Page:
Perfect City!

About three months ago, just before MoMA’s ‘Abstract Expressionist New York’ show opened, I stumbled on some great audio downloads from WNYC.  There was an uptown and a downtown report on the art world of 1940s and they described New York of that era as the “perfect city.”  You probably know by now that I consider New York of any era to be the perfect city, but I know what they mean about the ’40s.  I’ve always wished I was alive then.  New York at its sparkliest and most creative.

I’m a beyond-huge fan of Abstract Expressionism and was really excited about this show.  It’s especially interesting, I think, because all of the works are part of MoMA’s permanent collection; they just haven’t been shown all together.  And boy is it impressive.  Given that I’m such a fan, it’s surprising that I hadn’t seen this show until this weekend.   I had wanted to see it with somebody in particular when it first opened, but, sadly, like a lot of stuff concerning said person, it never materialized.  Yet for some reason, I had been waiting.

Barnett Newman, Vir Heroicuus Sublimis, 1950-51

It’s unusual that I would even invite someone to go to an exhibit where I was emotionally connected to the work.   I like to get lost in art and I’m too present when I’m with someone.  There’s a huge Barnett Newman painting that’s part of the show, and they had a quote of his from its original exhibition:  “There is a tendency to look at large pictures from a distance.  The large pictures in this exhibition are intended to be seen from a short distance.”  I love that.  I like art to swallow me so I’m almost part of it.

I had mentioned seeing this show, not having any idea if this person even liked abstract art,  but we never discussed it after my initial email.  Yet in my mind, the show was now linked to him.  It made no sense.  Suddenly, this weekend,  I understood why.  Somehow my subconscious knew that there was, in the middle of the museum, a physical link for this mental association.

Harry Callahan, Chicago, 1948

A photograph, one I had never seen before, reminded me of the view from his living room window.  Well, an abstract expressionist version at least.  By the way,  I’m kind of in love with Clint Eastwood, so when I tell you that the photographer is Harry Callahan…well, you know that just made me love the photo even more.  (Of course not that Harry Callahan, but how amazing would that have been?!)  I was already emotional from all the art I had seen and this photo gave me a jolt.  I know this doesn’t sound like an “A-Ha!” moment, but it shook me.  It was a beautiful reminder of someone I miss very much and seeing it made me happy, but there was a disturbing element to it as well.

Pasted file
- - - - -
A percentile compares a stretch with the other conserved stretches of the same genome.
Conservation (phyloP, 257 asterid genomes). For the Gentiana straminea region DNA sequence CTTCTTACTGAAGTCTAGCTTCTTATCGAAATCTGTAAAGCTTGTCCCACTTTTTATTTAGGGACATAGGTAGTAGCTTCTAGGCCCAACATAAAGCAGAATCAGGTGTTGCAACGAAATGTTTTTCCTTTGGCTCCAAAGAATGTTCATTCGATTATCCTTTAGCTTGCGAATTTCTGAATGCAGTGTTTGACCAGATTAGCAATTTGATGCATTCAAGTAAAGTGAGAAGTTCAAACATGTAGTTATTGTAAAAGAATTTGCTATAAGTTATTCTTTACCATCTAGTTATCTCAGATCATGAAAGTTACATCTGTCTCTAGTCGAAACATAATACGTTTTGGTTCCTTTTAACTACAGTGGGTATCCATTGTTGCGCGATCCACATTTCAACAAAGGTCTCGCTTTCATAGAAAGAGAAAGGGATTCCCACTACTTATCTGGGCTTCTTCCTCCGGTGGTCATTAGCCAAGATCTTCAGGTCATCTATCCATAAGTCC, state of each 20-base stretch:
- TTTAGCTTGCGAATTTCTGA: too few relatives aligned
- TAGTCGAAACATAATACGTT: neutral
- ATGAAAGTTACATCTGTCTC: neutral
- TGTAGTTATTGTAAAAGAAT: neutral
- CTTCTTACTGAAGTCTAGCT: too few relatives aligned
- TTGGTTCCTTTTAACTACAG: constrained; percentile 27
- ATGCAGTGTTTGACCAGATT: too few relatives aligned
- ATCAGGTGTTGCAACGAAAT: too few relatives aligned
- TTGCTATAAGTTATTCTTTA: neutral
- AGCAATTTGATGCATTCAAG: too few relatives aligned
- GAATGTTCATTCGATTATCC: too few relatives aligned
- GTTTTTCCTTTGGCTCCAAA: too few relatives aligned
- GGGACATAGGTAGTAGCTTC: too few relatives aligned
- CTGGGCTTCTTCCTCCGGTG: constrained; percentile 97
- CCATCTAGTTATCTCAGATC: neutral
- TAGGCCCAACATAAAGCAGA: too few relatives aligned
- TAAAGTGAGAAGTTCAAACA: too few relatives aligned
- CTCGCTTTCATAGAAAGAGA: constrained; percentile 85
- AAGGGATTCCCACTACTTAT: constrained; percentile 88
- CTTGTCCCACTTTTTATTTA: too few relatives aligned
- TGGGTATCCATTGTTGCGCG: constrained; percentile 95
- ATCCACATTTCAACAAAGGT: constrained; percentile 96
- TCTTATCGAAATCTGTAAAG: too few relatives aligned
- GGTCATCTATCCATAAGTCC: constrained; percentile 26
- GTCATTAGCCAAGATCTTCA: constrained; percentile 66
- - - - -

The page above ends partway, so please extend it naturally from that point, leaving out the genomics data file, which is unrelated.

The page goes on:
Maybe my extreme reaction was just due to the show itself.  As long as I can remember I’ve always had my version of Stendhal’s Syndrome.  I honestly don’t like to look at things that are too beautiful.  It hurts.  And I react.  That’s part of the reason I don’t like to go to museums with people – or at least not to see a show I know I will love.   I find this same thing to be true when I’m at the beach sometimes and the light hits the dune in a certain way.  And with certain pieces of music.  I don’t get the dizziness or the fainting or anything, but I get overwhelming affected and can end up terribly sad and depressed when there is too much beauty.  It’s messed up, but true.  Maybe I should move to Eastern Europe.  I’d probably be happier.

When I say I love New York, my perfect city, it’s not like this:It’s that beauty thing again.  I love it so much that it hurts me deep inside.  New York is responsible for the art I love just as much as the artists are.  They’re collaborators.

Frank O’Hara, the brilliant poet of the Abstract Expressionist era, died on the very beach that makes me sad so often.  He was run over by a dune buggy.  For real.  When I go for walks there, I always try to guess the exact spot it happened.  When I sense I’ve found it I say the opening line of one of his poems:  “I will always love you, though I never loved you.”   It turns out that that poem was part of a collaboration with Franz Kline and is part of the MoMA show.  Synchronicity.

Frank really, really loved New York.  He got it.  If I could have have written any one sentence from the entire history of the written word, it would be this, from his Meditations in an Emergency:

One need never leave the confines of New York to get all the greenery one wishes—I can’t even enjoy a blade of grass unless I know there’s a subway handy, or a record store or some other sign that people do not totally regret life.

This show is staggering.  A must-see.  I want to go every day until April 25th when it closes.  Yes, I had wanted to see it with a specific someone and I would have so loved to discuss the living room view with him.  But there’s a good chance he wouldn’t have seen what I saw in the photo anyway.  I want a lot of things that are impossible, like living in New York City in the ’40s for instance.  I want that very much.  But until I figure that one out, I’m just really glad I live in New York in 2011 and could see this show.  Maybe reality isn’t so bad after all.

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